30 November 2011

Steamed cabbage? Really?

Steamed Cabbage with Butter and Poppy SeedsREALLY.

I like cabbage. I think cabbage is one of the most maligned of all vegetables. It's cheap, healthy, easy to cook, and delicious as long as you don't boil it to high hell. You want vitamin C? Get that cabbage in your mouth.

Right! Several nights ago we were having frozen vareniki with caramelized onions for dinner. Clearly this was not sufficient! No! So I grabbed my copy of Vegetarian Cooking for Everyone, looked through the index, and found Steamed Cabbage with Butter and Poppy Seeds.

I chopped up some green cabbage, steamed it over the vareniki pan, buttered it, and tossed it with a couple handfuls of the poppy seeds I've had sitting in my spice cabinet for the past year.

Steamed Cabbage with Butter and Poppy Seeds with pierogiesGuess what? It was delicious.

Quickly steamed cabbage turns out to be mild, with a texture similar to steamed bok choy. We usually make our cabbage into intense Asian preparations with sriracha sauce, peanut sauce, or sambal oelek; eating it practically bare was, in contrast, soporific and calming. It was the perfect intro for a night of doing nothing, nothing, and more nothing.

leftover cabbage pancakesOf course, in the morning I dropped the leftovers into a plain pancake batter, fried them up, and ate them with pungent labneh and sambal. It's all good.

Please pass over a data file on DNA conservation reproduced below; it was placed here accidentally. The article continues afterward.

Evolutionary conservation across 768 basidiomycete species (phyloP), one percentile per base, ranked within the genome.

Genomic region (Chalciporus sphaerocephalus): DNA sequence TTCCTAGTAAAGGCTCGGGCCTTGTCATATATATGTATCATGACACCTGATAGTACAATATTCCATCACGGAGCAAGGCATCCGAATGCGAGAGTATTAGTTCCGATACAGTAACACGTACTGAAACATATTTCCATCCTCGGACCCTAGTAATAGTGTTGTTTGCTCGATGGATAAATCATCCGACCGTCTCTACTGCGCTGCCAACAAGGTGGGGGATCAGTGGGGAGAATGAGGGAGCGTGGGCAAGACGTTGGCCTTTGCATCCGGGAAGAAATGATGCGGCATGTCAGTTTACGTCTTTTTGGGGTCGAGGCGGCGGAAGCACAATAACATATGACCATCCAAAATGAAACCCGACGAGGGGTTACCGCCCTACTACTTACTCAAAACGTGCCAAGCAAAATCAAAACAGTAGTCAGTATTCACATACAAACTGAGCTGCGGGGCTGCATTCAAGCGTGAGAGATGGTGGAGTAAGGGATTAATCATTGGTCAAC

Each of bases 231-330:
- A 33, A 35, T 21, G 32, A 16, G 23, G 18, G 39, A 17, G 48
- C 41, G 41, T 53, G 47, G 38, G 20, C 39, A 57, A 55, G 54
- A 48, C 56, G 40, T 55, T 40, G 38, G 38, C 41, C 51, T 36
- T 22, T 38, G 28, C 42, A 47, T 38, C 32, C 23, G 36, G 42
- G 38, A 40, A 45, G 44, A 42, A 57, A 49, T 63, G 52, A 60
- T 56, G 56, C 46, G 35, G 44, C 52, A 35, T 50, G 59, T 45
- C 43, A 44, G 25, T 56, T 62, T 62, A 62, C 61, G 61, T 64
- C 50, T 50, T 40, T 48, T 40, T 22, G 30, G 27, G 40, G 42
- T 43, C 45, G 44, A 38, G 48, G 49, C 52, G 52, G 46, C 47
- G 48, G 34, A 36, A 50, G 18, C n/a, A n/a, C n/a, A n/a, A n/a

Carrot pickles!

homemade carrot picklesAfter my experiments this fall, my only real question is why I didn't try pickling sooner.

After the success of my refrigerator dills, I decided to branch out. Clearly, one of the key items on the thanksgiving (or maybe pre-thanksgiving) table is always the dish of pickles and olives. So I not only made another batch of dills, but also decided to try out these carrot pickles.

Let's just say that the garden next year will definitely contain more pickle components. Hey, it's winter (or "winter"--but it's foggy today in the south bay, and though that is normal for SF, it is highly abnormal in the valley, and definitely sends a clear message that it's going to be 50F for a while). Winter is the traditional time to get out the graph paper and the seed catalogs to plot out exactly what you want to grow next year. In short, jalapeños and carrots are on the list, and I wouldn't put it past me to plant a cascade of beets for good measure.

homemade carrot pickle ingredientsAfter acquiring a bunch of farmer's market purple carrots, half a red onion, and a jalapeño, I went to work.

The pickle-making process is super simple. I scrubbed the carrots, peeled the onion, and sliced them and the jalapeño into pieces. I made the brine by boiling a cup of water and two cups of vinegar with a quarter cup of canola oil, and seasoned the business with cumin, oregano, salt, and pepper. When the salt was dissolved, I added the chopped veg and cooked everything together for a little over five minutes. Then I decanted everything into a clean quart jar that I'd preheated with hot tap water.